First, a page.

China officially recognized the birth of its 1.3 billionth citizen (not counting Hong Kong, Macau, or Taiwan) on January 5, 2005.
U.S. Government sources put the population at an estimated 1,313,973,713 in July 2006. The annual population growth rate was estimated at 0.59 percent (2006 estimate).The nation’s overall population density was 135 persons per square kilometer in 2003. The most densely populated provinces are in the east: Jiangsu (712 persons per square kilometer), Shangdong (587 persons per square kilometer), and Henan (546 persons per square kilometer). Shanghai was the most densely populated municipality at 2,646 persons per square kilometer.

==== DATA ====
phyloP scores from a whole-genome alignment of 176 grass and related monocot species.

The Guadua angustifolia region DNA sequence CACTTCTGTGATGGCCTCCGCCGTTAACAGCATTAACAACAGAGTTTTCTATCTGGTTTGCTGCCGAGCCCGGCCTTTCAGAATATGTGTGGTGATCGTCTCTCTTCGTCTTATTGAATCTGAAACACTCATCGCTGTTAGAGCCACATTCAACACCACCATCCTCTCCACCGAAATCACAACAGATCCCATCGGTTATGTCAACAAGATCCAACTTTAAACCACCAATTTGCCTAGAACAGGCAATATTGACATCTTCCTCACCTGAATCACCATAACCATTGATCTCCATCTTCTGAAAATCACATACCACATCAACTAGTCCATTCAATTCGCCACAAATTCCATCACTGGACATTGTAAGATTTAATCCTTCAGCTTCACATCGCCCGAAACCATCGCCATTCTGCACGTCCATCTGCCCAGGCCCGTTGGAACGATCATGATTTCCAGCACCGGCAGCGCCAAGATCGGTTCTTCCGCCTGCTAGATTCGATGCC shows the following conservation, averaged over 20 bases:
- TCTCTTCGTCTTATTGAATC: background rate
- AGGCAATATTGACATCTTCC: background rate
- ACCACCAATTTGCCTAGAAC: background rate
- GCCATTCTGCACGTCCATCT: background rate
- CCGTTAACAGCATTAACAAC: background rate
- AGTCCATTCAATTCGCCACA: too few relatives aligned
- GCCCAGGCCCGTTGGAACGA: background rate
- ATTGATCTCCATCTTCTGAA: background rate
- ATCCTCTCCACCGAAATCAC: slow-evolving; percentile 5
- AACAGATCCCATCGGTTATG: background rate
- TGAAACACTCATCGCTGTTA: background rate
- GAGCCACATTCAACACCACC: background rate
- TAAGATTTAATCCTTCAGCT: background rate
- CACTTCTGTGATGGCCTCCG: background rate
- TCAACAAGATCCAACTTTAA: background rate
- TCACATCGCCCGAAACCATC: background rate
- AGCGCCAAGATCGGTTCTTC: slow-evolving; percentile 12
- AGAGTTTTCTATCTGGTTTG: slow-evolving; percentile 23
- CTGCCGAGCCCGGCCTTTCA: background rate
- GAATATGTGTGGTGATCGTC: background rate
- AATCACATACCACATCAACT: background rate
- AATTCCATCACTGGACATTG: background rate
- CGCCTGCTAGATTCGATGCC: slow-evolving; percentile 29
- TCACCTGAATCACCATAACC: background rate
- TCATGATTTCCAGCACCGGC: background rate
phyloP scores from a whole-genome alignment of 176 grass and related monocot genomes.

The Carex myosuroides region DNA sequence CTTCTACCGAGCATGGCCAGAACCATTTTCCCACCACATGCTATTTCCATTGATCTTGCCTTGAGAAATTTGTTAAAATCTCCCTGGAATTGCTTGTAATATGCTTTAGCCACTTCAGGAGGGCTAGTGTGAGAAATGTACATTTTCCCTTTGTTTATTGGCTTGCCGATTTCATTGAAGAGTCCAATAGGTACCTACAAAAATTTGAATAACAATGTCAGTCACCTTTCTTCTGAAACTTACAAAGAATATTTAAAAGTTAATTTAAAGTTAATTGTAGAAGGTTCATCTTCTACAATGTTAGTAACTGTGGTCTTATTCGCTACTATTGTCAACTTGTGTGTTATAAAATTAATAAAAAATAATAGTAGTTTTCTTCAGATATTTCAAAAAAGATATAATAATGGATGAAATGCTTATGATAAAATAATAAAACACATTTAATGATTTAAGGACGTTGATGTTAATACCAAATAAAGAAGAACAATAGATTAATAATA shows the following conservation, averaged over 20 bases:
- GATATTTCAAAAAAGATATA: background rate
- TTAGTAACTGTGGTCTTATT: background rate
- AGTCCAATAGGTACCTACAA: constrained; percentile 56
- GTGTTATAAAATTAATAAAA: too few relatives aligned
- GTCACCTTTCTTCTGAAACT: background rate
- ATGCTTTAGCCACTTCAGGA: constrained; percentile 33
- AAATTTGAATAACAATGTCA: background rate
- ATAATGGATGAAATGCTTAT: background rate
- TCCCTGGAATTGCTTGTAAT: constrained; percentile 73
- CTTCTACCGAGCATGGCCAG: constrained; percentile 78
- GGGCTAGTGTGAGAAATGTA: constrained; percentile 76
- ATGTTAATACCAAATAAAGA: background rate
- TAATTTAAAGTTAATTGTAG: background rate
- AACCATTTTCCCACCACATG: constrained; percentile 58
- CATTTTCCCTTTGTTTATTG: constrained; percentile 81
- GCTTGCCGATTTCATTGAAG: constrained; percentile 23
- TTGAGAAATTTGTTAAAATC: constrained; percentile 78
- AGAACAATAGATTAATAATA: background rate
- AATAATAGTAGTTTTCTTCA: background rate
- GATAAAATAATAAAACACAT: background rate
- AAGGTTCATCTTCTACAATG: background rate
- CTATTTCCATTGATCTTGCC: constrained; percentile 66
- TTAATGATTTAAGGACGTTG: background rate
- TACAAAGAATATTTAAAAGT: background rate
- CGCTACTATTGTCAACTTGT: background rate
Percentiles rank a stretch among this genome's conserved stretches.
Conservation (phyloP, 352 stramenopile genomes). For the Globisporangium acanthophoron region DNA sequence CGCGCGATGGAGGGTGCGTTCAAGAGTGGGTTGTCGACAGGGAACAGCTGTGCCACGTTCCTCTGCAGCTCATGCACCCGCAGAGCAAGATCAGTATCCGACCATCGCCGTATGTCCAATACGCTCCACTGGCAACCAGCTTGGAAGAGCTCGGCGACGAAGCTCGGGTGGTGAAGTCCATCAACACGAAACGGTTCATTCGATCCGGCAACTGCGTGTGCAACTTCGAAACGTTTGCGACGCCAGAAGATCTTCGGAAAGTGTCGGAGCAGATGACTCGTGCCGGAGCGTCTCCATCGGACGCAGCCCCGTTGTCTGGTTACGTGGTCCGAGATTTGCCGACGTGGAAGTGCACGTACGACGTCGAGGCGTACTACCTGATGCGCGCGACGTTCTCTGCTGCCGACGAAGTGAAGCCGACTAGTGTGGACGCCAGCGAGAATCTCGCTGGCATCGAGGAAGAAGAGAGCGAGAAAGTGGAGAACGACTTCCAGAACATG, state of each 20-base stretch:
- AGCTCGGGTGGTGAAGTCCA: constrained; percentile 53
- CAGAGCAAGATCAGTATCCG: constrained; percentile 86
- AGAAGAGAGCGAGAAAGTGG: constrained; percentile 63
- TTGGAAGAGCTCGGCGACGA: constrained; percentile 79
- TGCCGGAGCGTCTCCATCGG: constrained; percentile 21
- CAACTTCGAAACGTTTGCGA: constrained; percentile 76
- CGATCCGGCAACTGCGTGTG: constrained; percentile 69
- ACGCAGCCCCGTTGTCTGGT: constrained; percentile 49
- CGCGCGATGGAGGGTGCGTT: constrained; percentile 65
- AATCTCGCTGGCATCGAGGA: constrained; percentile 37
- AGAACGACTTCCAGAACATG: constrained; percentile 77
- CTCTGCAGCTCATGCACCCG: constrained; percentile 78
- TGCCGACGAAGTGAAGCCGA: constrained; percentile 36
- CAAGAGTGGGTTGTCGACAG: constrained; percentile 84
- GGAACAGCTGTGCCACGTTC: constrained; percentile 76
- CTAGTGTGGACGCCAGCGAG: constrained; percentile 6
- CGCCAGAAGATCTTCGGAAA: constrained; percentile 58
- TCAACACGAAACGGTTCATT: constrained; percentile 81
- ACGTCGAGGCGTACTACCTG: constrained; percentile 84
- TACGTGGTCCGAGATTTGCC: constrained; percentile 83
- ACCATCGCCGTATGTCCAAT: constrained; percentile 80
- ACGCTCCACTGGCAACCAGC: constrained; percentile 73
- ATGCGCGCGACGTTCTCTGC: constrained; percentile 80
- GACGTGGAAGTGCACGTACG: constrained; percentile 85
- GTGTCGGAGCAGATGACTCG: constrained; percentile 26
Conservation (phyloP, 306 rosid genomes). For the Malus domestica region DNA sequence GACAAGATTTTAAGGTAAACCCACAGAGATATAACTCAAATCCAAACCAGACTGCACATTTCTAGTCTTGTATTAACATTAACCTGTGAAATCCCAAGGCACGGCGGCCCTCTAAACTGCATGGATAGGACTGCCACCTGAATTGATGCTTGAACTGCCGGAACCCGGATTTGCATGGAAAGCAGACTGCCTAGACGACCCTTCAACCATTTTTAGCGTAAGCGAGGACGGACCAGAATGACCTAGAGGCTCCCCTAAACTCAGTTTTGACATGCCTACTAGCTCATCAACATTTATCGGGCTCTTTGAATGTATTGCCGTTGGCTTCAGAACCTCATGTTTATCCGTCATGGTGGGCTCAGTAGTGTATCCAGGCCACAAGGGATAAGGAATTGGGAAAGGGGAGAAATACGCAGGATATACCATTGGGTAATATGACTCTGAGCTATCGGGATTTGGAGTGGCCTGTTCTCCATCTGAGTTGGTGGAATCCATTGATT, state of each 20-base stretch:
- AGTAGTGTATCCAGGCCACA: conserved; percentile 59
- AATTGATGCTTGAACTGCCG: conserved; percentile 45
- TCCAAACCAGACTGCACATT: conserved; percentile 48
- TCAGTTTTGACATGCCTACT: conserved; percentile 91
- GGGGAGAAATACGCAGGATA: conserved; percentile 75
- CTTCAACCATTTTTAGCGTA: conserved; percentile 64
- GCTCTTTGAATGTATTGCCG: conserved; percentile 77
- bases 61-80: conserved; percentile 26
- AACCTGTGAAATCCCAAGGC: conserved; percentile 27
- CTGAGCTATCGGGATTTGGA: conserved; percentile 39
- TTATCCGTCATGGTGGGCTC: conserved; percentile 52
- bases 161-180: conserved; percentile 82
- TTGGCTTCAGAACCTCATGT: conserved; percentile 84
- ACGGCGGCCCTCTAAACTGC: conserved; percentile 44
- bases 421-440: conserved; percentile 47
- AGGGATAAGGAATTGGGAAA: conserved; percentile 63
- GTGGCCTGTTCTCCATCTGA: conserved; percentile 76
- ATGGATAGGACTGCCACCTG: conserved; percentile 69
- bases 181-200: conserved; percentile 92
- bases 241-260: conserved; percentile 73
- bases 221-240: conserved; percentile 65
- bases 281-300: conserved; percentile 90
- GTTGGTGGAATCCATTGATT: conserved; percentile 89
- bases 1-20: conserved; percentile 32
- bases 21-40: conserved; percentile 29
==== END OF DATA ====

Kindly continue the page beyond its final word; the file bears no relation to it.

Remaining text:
The least densely populated areas are in the west, with Tibet having the lowest density at only 2 persons per square kilometer. Sixty-two percent of the population lived in rural areas in 2004, while 38 percent lived in urban settings. About 94 percent of population lives on approximately 46 percent of land. Based on 2000 census data, the provinces with the largest populations were Henan (91.2 million), Shandong (89.9 million), Sichuan (82.3 million, not including Chongqing municipality, which was formerly part of Sichuan Province), and Guangdong (85.2 million). The smallest were Qinghai (4.8 million) and Tibet (2.6 million).
In the long term, China faces increasing urbanization; according to predictions, nearly 70 percent of the population will live in urban areas by 2035.